Every year as Spring approaches, we begin to think of the Easter celebration. The egg – a symbol of new life – is a big part of Easter. You will learn how to dye Easter eggs including decorating ideas, and different ways to color eggs, while keeping it simple and fun for your family.
I have learned over the years, that creating memories with the family doesn’t need to be complicated or take a lot of time or money. Coloring Easter eggs is one of those Easter traditions that I look forward to every year.
Up until this year, we always used the box of coloring from the store, mostly because that is what I grew up with. We just used the tablets of coloring for an easy way to dye Easter eggs. However, this year, I decided to try a couple different new ways.
There are many Easter egg ideas – shaving cream Easter eggs, Easter eggs with Cool Whip, natural Easter eggs, Easter eggs with Kool Aid, and then display the colored eggs with these Easter Egg Printables.
Today we are learning how to dye Easter eggs with food coloring. It’s super easy, inexpensive and the family will have memories for years to come of coloring eggs.
The ideas are endless for decorating the eggs. You can get creative with string, or tape, use markers, rubber bands and much more.
The skies the limit, however there are a few basic tips that will help –
Tip #1: Learn how to boil eggs for Easter – and beyond. They will turn out perfect every time.
Tip #2: Get the eggs ready by boiling them several hours or the night before you plan on coloring the eggs. Nothing is worse then having the kids excited about coloring eggs, and then needing to wait until they cool.
Tip #3: How long do hard boiled eggs last? You can keep the eggs up to 7 days in the refrigerator
Tip #4: Take your time! The key to beautifully colored Easter eggs is taking your time. Removing the eggs from the coloring too soon can leave you with dull looking eggs.
Tip #5: Cover the table with paper towel, newspapers or towels to catch any spills.
Tip #6: Keep the egg cartons to store the eggs in the refrigerator when you are done.
How to Dye Eggs for Easter
Supplies you will need:
- Eggs – white, hard boiled – the perfect hard boiled egg
- Boiling Water
- Food Coloring
- Glasses or Containers for dipping – be sure they hold at least 1 cup of water
- Spoons – or other utensil to transfer eggs in and out of glass
- Measuring teaspoon
- Paper towel
- Drying Rack – the one here is a core board and straight pins – more on how to make that below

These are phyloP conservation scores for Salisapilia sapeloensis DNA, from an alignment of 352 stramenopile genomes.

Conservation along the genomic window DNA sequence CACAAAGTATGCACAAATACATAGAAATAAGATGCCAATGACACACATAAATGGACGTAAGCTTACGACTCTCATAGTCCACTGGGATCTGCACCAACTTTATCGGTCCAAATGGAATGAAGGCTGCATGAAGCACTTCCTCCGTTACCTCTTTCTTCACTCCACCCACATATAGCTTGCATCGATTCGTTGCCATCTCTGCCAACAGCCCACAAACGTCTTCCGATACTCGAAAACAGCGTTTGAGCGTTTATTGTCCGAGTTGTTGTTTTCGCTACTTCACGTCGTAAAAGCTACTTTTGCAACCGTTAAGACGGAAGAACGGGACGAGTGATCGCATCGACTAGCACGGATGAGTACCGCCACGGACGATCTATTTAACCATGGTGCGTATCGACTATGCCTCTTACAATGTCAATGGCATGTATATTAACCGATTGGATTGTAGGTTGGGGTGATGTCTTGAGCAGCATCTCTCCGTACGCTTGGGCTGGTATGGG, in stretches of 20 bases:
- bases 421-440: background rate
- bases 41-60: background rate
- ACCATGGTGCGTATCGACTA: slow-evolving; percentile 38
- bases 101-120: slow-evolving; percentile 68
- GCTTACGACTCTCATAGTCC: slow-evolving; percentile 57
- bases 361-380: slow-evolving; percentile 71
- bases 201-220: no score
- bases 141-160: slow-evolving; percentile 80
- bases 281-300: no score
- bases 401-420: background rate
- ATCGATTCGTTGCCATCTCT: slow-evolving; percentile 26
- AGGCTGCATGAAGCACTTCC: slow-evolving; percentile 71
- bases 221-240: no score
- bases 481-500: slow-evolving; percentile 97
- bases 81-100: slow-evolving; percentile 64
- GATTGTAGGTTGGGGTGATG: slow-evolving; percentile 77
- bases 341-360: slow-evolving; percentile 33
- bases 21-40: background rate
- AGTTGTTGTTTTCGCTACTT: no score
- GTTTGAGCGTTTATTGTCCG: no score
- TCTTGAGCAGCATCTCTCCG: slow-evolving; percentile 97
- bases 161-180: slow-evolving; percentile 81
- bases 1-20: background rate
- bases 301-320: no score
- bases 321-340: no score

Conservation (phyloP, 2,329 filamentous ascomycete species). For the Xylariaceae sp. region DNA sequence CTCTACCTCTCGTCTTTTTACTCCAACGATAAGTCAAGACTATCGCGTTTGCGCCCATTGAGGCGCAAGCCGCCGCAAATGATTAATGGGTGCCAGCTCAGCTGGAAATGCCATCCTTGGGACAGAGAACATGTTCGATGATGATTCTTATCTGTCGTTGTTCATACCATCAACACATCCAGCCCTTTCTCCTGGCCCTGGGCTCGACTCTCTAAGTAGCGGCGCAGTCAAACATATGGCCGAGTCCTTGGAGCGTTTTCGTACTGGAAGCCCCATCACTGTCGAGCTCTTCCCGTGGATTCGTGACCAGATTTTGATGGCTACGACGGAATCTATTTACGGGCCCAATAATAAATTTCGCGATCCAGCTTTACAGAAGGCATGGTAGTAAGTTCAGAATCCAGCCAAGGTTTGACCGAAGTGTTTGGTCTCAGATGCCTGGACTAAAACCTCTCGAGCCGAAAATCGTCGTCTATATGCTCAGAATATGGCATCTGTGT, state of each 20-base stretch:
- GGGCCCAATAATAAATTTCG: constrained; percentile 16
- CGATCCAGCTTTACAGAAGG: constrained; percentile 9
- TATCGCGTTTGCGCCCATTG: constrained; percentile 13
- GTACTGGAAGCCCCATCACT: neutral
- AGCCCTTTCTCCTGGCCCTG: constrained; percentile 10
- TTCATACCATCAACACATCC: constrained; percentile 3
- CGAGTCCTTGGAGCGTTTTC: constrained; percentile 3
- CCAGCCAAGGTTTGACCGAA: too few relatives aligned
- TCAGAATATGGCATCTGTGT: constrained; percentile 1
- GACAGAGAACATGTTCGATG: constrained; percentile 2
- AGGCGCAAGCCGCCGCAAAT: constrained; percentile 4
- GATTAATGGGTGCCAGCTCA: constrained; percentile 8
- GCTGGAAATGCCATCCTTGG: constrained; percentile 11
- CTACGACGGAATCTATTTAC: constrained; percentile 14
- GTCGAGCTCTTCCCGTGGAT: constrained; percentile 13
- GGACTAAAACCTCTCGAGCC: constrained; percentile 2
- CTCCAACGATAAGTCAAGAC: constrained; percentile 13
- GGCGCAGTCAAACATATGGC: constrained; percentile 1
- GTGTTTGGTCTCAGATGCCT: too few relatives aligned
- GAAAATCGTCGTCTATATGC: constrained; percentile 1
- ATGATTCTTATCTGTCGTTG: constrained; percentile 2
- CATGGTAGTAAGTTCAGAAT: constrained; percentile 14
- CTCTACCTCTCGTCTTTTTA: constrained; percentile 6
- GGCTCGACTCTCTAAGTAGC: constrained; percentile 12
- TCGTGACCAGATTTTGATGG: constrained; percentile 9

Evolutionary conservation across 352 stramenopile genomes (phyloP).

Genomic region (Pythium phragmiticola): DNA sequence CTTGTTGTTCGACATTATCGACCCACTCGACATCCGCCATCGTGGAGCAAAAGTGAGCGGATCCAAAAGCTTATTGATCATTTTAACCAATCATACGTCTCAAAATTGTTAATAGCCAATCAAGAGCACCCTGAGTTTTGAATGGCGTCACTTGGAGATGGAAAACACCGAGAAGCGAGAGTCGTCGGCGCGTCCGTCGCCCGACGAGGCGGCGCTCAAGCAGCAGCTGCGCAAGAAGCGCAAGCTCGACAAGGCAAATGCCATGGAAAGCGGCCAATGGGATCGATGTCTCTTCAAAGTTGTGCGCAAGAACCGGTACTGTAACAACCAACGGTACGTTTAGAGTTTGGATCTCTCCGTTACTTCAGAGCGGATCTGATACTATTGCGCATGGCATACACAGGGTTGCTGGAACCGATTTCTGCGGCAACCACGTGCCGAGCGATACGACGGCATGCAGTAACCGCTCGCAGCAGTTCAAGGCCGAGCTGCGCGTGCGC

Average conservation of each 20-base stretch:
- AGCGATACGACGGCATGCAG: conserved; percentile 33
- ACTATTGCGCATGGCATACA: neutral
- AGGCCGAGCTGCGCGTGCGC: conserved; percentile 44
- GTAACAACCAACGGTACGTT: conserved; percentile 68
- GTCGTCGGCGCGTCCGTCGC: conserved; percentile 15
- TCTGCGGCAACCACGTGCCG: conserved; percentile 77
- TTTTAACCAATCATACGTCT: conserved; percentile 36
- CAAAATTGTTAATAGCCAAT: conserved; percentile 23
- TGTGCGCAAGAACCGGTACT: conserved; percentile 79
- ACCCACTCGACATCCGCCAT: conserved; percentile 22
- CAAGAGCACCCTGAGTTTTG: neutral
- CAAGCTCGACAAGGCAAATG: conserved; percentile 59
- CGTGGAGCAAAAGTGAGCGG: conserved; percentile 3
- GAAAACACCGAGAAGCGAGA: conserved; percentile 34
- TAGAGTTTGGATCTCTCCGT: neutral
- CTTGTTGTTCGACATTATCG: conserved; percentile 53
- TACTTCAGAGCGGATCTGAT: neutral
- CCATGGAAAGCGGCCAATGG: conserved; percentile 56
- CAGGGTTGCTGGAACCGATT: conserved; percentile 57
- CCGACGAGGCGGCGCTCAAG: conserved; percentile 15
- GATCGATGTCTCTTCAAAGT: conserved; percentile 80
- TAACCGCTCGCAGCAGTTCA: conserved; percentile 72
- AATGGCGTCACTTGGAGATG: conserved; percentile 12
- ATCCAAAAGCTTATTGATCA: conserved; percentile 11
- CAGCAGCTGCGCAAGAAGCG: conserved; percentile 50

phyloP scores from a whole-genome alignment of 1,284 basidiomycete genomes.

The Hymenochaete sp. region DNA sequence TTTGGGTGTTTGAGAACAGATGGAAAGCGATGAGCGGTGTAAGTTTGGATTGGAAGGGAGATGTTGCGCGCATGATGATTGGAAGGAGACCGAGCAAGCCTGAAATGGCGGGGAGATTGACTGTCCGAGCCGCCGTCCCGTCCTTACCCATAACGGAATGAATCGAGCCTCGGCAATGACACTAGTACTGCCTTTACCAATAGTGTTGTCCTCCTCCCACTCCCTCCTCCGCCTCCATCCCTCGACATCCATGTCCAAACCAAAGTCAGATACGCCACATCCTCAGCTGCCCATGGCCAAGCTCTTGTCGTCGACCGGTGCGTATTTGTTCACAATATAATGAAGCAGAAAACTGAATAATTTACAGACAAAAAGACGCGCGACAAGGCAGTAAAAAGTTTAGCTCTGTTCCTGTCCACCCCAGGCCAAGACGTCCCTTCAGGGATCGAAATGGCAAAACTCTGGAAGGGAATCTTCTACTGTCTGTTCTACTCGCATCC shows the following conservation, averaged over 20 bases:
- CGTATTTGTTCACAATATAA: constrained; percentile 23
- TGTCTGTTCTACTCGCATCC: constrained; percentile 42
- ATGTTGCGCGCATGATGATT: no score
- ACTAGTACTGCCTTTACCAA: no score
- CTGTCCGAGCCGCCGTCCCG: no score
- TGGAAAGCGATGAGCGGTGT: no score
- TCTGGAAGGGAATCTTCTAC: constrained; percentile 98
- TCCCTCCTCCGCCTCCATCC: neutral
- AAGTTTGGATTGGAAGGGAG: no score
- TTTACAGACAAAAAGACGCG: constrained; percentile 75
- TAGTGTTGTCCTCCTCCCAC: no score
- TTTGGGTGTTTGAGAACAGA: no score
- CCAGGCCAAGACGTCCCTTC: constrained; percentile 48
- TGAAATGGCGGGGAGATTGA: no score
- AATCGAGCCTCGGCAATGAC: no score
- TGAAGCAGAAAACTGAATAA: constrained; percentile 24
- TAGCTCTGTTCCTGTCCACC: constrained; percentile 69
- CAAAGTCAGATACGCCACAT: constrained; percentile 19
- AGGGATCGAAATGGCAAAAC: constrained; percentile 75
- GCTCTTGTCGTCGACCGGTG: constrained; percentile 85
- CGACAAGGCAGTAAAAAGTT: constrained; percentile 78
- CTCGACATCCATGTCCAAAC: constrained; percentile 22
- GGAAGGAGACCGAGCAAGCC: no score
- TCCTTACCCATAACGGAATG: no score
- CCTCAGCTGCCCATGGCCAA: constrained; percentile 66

Step 1: Vinegar
- Add 1 cup boiling water to glass
- Add 2 teaspoons vinegar
Step 2: Coloring
- Add food coloring – about 10-12 drops depending on how dark you want the coloring. With lighter colors it’s best to add a little more
Step 3: Dipping
- Lower the egg carefully into the colored water. Be sure the water is completely covering the egg.
Step 4: Dipping
- Repeat with all the colors
Step 5: Soaking
- Let the eggs soak until you get the desired color. The longer you leave them, the darker they will be.
Step 6: Drying
You can dry the eggs a number of ways. This time I decided to give this drying rack a try because in the past, the colored eggs would get a spot on them from laying on the paper towel.
To make the drying rack, you will need:
- Foam Core Board – the one here has a grid marked on it, which made it super easy to add the pins
- Straight Pins – any type will work, just be sure they have a head on them that will hold the egg but not the rounded head
Push the pins into the foam core board, close enough to create a bed that the eggs will lay on
- Remove eggs from coloring, shaking slightly above the glass to remove any large drips
- Place on drying rack for about 15 minutes or until coloring is dry
Easter Egg History
Easter eggs are a big part of the Easter celebration. To many of us, they bring fond memories of coloring eggs when we were young. The egg has many symbols, the most common is the ancient symbol of new life. And for Christians, the egg represents Jesus’ emergence from the tomb and resurrection.
These traditional colored Easter eggs pre-date Christianity. In many other cultures, the symbol of the egg means new life, fertility and rebirth. The Huff Post tells the story that for thousands of years, Iranians and others have decorated eggs on their New Year that falls on the Spring equinox.
Looking for more ideas on how to dye Easter eggs? These Shaving Cream Easter Eggs are fun and easy to create.
After the Easter eggs are all colored, display them in these adorable Easter Egg Printables – they are FREE!
These gorgeous decorated Easter eggs use paper napkins. You can learn about more decorated Easter eggs.